Friday, March 29, 2013

Sony to improve DirectX 11 for the PS4, triple Blu-ray speeds

PS4 DualShock 4 controller
Sony hasn’t released much in the way of new details about the PlayStation 4 since its launch eventlast month. But at the Game Developer Conference this week Chris Norden, senior staff engineer at Sony, finally went into some more detail about the underlying hardware.
The PS4 sees Sony move to a 64-bit x86 chip architecture, which will be music to the ears of developers, especially those used to working on PC games. The good news doesn’t stop there, though. Developers will be able to take advantage of Microsoft’s latest industry standard DirectX API — DirectX 11.1, but Sony has taken the time to improve upon it, pushing the feature set beyond what is available for PC games development.
Those improvements include better shader pipeline access, improved debugging support features out the box, and much lower level access to the system hardware enabling developers to do “more cool things.” That’s achieved not only through an modified DirectX 11.1 API, but also a secondary low-level API specifically for the PS4 hardware.
As well as having more control over the hardware, Norden explained that developers get complete control over the CPU, GPU, and RAM. That means the GPU isn’t just limited to handling graphics on the system, it can run arbitrary code. Developers also get to decide how to use/split the 8GB RAM between different tasks. There’s no predefined limits meaning there’s more headroom to experiment.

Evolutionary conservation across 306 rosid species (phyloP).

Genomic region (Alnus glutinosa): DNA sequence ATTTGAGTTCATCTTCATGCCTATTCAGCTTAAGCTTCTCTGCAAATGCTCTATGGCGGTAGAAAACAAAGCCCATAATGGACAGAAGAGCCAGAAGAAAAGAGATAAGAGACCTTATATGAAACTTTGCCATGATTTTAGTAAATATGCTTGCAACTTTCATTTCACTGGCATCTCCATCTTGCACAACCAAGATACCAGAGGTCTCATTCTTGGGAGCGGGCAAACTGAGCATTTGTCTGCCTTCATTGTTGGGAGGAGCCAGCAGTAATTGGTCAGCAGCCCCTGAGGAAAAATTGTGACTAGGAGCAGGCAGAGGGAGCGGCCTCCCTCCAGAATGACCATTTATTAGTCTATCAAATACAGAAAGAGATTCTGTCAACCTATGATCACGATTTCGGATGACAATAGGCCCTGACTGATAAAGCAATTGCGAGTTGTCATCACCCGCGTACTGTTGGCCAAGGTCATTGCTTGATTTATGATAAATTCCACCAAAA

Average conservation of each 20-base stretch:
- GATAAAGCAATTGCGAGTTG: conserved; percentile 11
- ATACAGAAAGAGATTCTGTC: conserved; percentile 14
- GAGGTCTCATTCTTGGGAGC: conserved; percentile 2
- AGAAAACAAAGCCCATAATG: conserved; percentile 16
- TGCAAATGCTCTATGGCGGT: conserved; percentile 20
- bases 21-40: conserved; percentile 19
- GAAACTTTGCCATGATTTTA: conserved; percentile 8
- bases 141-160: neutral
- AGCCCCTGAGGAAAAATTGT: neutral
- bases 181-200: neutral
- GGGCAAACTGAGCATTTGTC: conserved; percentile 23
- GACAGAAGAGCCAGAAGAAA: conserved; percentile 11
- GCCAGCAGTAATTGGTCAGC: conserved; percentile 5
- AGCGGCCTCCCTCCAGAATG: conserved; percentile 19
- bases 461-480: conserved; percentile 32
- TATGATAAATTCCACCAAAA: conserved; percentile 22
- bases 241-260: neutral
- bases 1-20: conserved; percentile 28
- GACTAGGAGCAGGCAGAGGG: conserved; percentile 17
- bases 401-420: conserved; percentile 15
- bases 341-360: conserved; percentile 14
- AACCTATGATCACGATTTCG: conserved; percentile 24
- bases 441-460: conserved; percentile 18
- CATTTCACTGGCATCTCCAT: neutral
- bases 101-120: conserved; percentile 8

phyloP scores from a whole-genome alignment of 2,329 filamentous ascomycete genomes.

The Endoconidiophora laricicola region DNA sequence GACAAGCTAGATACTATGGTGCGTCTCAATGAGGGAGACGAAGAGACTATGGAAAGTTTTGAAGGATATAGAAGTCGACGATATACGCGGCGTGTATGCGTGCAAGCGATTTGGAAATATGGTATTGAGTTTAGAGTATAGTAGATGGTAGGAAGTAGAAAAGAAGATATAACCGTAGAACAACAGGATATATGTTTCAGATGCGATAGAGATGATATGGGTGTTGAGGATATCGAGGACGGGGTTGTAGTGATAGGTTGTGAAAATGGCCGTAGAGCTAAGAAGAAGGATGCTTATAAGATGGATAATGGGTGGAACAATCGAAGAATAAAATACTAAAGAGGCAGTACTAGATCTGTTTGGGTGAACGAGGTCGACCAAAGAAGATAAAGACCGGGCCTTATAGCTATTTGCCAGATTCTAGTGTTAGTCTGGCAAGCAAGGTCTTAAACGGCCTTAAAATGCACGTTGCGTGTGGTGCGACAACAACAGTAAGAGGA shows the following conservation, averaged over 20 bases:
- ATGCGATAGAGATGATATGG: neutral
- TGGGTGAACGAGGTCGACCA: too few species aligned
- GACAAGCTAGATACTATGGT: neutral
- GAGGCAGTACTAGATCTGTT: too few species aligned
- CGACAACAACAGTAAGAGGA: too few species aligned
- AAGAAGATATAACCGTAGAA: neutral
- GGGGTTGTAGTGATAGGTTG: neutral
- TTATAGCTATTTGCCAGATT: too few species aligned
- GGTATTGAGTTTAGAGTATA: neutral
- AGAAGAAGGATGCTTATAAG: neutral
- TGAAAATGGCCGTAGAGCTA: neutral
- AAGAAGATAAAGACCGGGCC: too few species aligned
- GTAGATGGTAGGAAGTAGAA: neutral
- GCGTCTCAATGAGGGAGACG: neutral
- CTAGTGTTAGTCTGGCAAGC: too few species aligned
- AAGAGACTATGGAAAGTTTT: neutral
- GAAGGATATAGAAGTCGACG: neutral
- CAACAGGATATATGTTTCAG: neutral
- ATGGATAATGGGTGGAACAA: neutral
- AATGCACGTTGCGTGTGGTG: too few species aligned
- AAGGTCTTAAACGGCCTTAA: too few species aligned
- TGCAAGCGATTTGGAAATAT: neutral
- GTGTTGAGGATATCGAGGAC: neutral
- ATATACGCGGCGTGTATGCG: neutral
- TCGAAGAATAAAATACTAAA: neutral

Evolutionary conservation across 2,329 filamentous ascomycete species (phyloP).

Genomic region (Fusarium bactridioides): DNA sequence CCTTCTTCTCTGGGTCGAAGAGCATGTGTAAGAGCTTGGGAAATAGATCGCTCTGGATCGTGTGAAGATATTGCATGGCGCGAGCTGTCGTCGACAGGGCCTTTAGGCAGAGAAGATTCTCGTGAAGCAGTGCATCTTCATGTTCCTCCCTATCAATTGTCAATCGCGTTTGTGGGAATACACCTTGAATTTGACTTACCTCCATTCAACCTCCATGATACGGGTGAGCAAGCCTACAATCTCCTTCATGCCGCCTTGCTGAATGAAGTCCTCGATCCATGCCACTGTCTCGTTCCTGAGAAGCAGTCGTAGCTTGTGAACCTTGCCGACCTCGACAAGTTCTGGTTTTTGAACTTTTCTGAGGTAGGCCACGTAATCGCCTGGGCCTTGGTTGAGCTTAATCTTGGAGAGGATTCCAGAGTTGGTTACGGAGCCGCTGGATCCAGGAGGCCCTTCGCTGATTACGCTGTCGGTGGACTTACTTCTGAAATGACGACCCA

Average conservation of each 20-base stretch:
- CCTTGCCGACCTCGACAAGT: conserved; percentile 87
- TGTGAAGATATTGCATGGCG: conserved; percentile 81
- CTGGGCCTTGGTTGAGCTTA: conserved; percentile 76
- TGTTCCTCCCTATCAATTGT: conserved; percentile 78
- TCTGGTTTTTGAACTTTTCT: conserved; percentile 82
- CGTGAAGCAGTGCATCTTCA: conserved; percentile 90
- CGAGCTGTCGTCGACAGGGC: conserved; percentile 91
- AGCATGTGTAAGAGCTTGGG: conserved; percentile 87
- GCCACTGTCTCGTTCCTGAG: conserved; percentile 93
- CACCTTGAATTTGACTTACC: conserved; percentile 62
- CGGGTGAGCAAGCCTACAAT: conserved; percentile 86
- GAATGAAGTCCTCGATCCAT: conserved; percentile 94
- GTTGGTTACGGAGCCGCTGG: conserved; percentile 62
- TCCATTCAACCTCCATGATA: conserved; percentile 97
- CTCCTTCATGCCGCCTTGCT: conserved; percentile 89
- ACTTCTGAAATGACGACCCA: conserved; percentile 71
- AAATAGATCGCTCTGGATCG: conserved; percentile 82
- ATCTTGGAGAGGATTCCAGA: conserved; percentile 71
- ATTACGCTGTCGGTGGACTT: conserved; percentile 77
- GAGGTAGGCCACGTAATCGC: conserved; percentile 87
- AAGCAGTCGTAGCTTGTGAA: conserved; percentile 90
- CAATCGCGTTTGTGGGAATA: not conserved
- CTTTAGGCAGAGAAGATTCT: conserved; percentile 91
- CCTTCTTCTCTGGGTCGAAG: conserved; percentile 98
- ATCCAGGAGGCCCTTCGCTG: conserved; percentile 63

One area of the console that is sure to please gamers is the Blu-ray drive the PS4 will ship with. Not only does that ensure the console can double as a Blu-ray player just like the PS3 did, it’s also a 3x faster drive than in the PS3, which should help with install and game load times.
You may also remember Sony mentioned live streaming of games and recording of key gaming moments was a major feature of the PS4. Norden explained that was due to an extra chip being included in the system that will always contain the last few minutes of play. By doing that, Sony can handle live streaming automatically without impacting system performance, and gamers don’t have to remember to start recording when they think something memorable will happen. They instead just have to remember to save what the PS4 already recorded automatically.

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